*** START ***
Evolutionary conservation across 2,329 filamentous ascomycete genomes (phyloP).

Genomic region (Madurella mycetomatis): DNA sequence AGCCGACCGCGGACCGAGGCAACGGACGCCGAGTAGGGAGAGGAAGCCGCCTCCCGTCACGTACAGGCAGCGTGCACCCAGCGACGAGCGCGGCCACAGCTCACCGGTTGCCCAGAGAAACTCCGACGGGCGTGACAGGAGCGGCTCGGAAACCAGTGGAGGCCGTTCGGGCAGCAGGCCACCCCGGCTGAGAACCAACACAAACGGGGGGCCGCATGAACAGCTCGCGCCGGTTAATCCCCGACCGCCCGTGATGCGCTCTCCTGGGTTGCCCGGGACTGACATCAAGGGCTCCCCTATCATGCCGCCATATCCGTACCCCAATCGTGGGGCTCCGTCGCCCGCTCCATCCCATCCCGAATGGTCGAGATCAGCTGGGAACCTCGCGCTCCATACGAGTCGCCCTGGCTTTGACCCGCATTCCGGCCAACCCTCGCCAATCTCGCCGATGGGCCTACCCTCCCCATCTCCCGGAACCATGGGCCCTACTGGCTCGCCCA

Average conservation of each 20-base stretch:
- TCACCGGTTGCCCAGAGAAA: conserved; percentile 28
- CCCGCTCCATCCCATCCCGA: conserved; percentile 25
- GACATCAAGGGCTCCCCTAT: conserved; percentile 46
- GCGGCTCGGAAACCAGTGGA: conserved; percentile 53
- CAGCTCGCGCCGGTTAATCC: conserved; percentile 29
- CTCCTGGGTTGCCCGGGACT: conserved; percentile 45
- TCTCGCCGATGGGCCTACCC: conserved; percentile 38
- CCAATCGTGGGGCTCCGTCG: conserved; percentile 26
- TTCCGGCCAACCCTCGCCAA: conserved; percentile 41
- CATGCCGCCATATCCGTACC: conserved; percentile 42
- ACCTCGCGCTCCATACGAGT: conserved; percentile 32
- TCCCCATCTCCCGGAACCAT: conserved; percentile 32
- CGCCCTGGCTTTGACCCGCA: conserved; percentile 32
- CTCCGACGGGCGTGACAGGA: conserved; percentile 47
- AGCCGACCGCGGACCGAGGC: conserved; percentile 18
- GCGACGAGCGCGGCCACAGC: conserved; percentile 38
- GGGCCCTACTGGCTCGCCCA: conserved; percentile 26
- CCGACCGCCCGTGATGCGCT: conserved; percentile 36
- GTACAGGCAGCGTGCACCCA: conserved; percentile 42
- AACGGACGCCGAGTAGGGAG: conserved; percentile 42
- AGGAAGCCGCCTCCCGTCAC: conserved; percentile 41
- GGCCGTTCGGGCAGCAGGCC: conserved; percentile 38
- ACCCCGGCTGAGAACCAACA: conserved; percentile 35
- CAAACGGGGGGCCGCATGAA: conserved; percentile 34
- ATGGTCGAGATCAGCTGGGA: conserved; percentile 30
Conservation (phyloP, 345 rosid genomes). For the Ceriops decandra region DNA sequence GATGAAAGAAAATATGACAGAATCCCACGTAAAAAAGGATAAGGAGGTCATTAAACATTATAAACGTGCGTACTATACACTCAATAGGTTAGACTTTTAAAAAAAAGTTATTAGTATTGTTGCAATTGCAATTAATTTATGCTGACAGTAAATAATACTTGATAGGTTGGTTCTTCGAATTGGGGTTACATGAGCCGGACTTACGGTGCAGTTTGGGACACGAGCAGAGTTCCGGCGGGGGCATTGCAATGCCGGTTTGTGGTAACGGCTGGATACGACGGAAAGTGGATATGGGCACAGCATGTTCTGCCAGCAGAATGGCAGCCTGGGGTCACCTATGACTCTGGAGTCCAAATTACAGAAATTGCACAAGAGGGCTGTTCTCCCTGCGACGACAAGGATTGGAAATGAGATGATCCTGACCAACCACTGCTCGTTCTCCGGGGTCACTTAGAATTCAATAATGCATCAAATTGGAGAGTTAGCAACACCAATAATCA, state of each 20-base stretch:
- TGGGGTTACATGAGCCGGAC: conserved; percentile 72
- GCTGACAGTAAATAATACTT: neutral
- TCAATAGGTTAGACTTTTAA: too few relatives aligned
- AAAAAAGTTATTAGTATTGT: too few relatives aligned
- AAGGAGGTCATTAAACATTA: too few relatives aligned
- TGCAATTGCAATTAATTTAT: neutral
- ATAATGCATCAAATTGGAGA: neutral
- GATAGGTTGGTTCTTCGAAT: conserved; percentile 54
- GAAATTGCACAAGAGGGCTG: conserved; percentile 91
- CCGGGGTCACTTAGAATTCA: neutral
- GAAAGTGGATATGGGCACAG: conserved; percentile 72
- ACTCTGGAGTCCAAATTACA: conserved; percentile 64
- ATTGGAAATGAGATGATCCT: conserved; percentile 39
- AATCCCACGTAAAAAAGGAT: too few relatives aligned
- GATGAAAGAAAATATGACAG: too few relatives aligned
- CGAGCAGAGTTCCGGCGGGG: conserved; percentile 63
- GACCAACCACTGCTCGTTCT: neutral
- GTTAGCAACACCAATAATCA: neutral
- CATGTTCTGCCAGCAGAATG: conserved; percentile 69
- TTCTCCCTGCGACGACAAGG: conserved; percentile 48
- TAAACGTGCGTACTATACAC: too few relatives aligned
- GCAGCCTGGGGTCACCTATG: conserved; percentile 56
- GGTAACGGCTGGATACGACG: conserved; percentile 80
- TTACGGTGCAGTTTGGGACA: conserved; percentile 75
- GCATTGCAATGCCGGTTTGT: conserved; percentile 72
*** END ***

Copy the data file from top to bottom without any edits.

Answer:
Evolutionary conservation across 2,329 filamentous ascomycete genomes (phyloP).

Genomic region (Madurella mycetomatis): DNA sequence AGCCGACCGCGGACCGAGGCAACGGACGCCGAGTAGGGAGAGGAAGCCGCCTCCCGTCACGTACAGGCAGCGTGCACCCAGCGACGAGCGCGGCCACAGCTCACCGGTTGCCCAGAGAAACTCCGACGGGCGTGACAGGAGCGGCTCGGAAACCAGTGGAGGCCGTTCGGGCAGCAGGCCACCCCGGCTGAGAACCAACACAAACGGGGGGCCGCATGAACAGCTCGCGCCGGTTAATCCCCGACCGCCCGTGATGCGCTCTCCTGGGTTGCCCGGGACTGACATCAAGGGCTCCCCTATCATGCCGCCATATCCGTACCCCAATCGTGGGGCTCCGTCGCCCGCTCCATCCCATCCCGAATGGTCGAGATCAGCTGGGAACCTCGCGCTCCATACGAGTCGCCCTGGCTTTGACCCGCATTCCGGCCAACCCTCGCCAATCTCGCCGATGGGCCTACCCTCCCCATCTCCCGGAACCATGGGCCCTACTGGCTCGCCCA

Average conservation of each 20-base stretch:
- TCACCGGTTGCCCAGAGAAA: conserved; percentile 28
- CCCGCTCCATCCCATCCCGA: conserved; percentile 25
- GACATCAAGGGCTCCCCTAT: conserved; percentile 46
- GCGGCTCGGAAACCAGTGGA: conserved; percentile 53
- CAGCTCGCGCCGGTTAATCC: conserved; percentile 29
- CTCCTGGGTTGCCCGGGACT: conserved; percentile 45
- TCTCGCCGATGGGCCTACCC: conserved; percentile 38
- CCAATCGTGGGGCTCCGTCG: conserved; percentile 26
- TTCCGGCCAACCCTCGCCAA: conserved; percentile 41
- CATGCCGCCATATCCGTACC: conserved; percentile 42
- ACCTCGCGCTCCATACGAGT: conserved; percentile 32
- TCCCCATCTCCCGGAACCAT: conserved; percentile 32
- CGCCCTGGCTTTGACCCGCA: conserved; percentile 32
- CTCCGACGGGCGTGACAGGA: conserved; percentile 47
- AGCCGACCGCGGACCGAGGC: conserved; percentile 18
- GCGACGAGCGCGGCCACAGC: conserved; percentile 38
- GGGCCCTACTGGCTCGCCCA: conserved; percentile 26
- CCGACCGCCCGTGATGCGCT: conserved; percentile 36
- GTACAGGCAGCGTGCACCCA: conserved; percentile 42
- AACGGACGCCGAGTAGGGAG: conserved; percentile 42
- AGGAAGCCGCCTCCCGTCAC: conserved; percentile 41
- GGCCGTTCGGGCAGCAGGCC: conserved; percentile 38
- ACCCCGGCTGAGAACCAACA: conserved; percentile 35
- CAAACGGGGGGCCGCATGAA: conserved; percentile 34
- ATGGTCGAGATCAGCTGGGA: conserved; percentile 30
Conservation (phyloP, 345 rosid genomes). For the Ceriops decandra region DNA sequence GATGAAAGAAAATATGACAGAATCCCACGTAAAAAAGGATAAGGAGGTCATTAAACATTATAAACGTGCGTACTATACACTCAATAGGTTAGACTTTTAAAAAAAAGTTATTAGTATTGTTGCAATTGCAATTAATTTATGCTGACAGTAAATAATACTTGATAGGTTGGTTCTTCGAATTGGGGTTACATGAGCCGGACTTACGGTGCAGTTTGGGACACGAGCAGAGTTCCGGCGGGGGCATTGCAATGCCGGTTTGTGGTAACGGCTGGATACGACGGAAAGTGGATATGGGCACAGCATGTTCTGCCAGCAGAATGGCAGCCTGGGGTCACCTATGACTCTGGAGTCCAAATTACAGAAATTGCACAAGAGGGCTGTTCTCCCTGCGACGACAAGGATTGGAAATGAGATGATCCTGACCAACCACTGCTCGTTCTCCGGGGTCACTTAGAATTCAATAATGCATCAAATTGGAGAGTTAGCAACACCAATAATCA, state of each 20-base stretch:
- TGGGGTTACATGAGCCGGAC: conserved; percentile 72
- GCTGACAGTAAATAATACTT: neutral
- TCAATAGGTTAGACTTTTAA: too few relatives aligned
- AAAAAAGTTATTAGTATTGT: too few relatives aligned
- AAGGAGGTCATTAAACATTA: too few relatives aligned
- TGCAATTGCAATTAATTTAT: neutral
- ATAATGCATCAAATTGGAGA: neutral
- GATAGGTTGGTTCTTCGAAT: conserved; percentile 54
- GAAATTGCACAAGAGGGCTG: conserved; percentile 91
- CCGGGGTCACTTAGAATTCA: neutral
- GAAAGTGGATATGGGCACAG: conserved; percentile 72
- ACTCTGGAGTCCAAATTACA: conserved; percentile 64
- ATTGGAAATGAGATGATCCT: conserved; percentile 39
- AATCCCACGTAAAAAAGGAT: too few relatives aligned
- GATGAAAGAAAATATGACAG: too few relatives aligned
- CGAGCAGAGTTCCGGCGGGG: conserved; percentile 63
- GACCAACCACTGCTCGTTCT: neutral
- GTTAGCAACACCAATAATCA: neutral
- CATGTTCTGCCAGCAGAATG: conserved; percentile 69
- TTCTCCCTGCGACGACAAGG: conserved; percentile 48
- TAAACGTGCGTACTATACAC: too few relatives aligned
- GCAGCCTGGGGTCACCTATG: conserved; percentile 56
- GGTAACGGCTGGATACGACG: conserved; percentile 80
- TTACGGTGCAGTTTGGGACA: conserved; percentile 75
- GCATTGCAATGCCGGTTTGT: conserved; percentile 72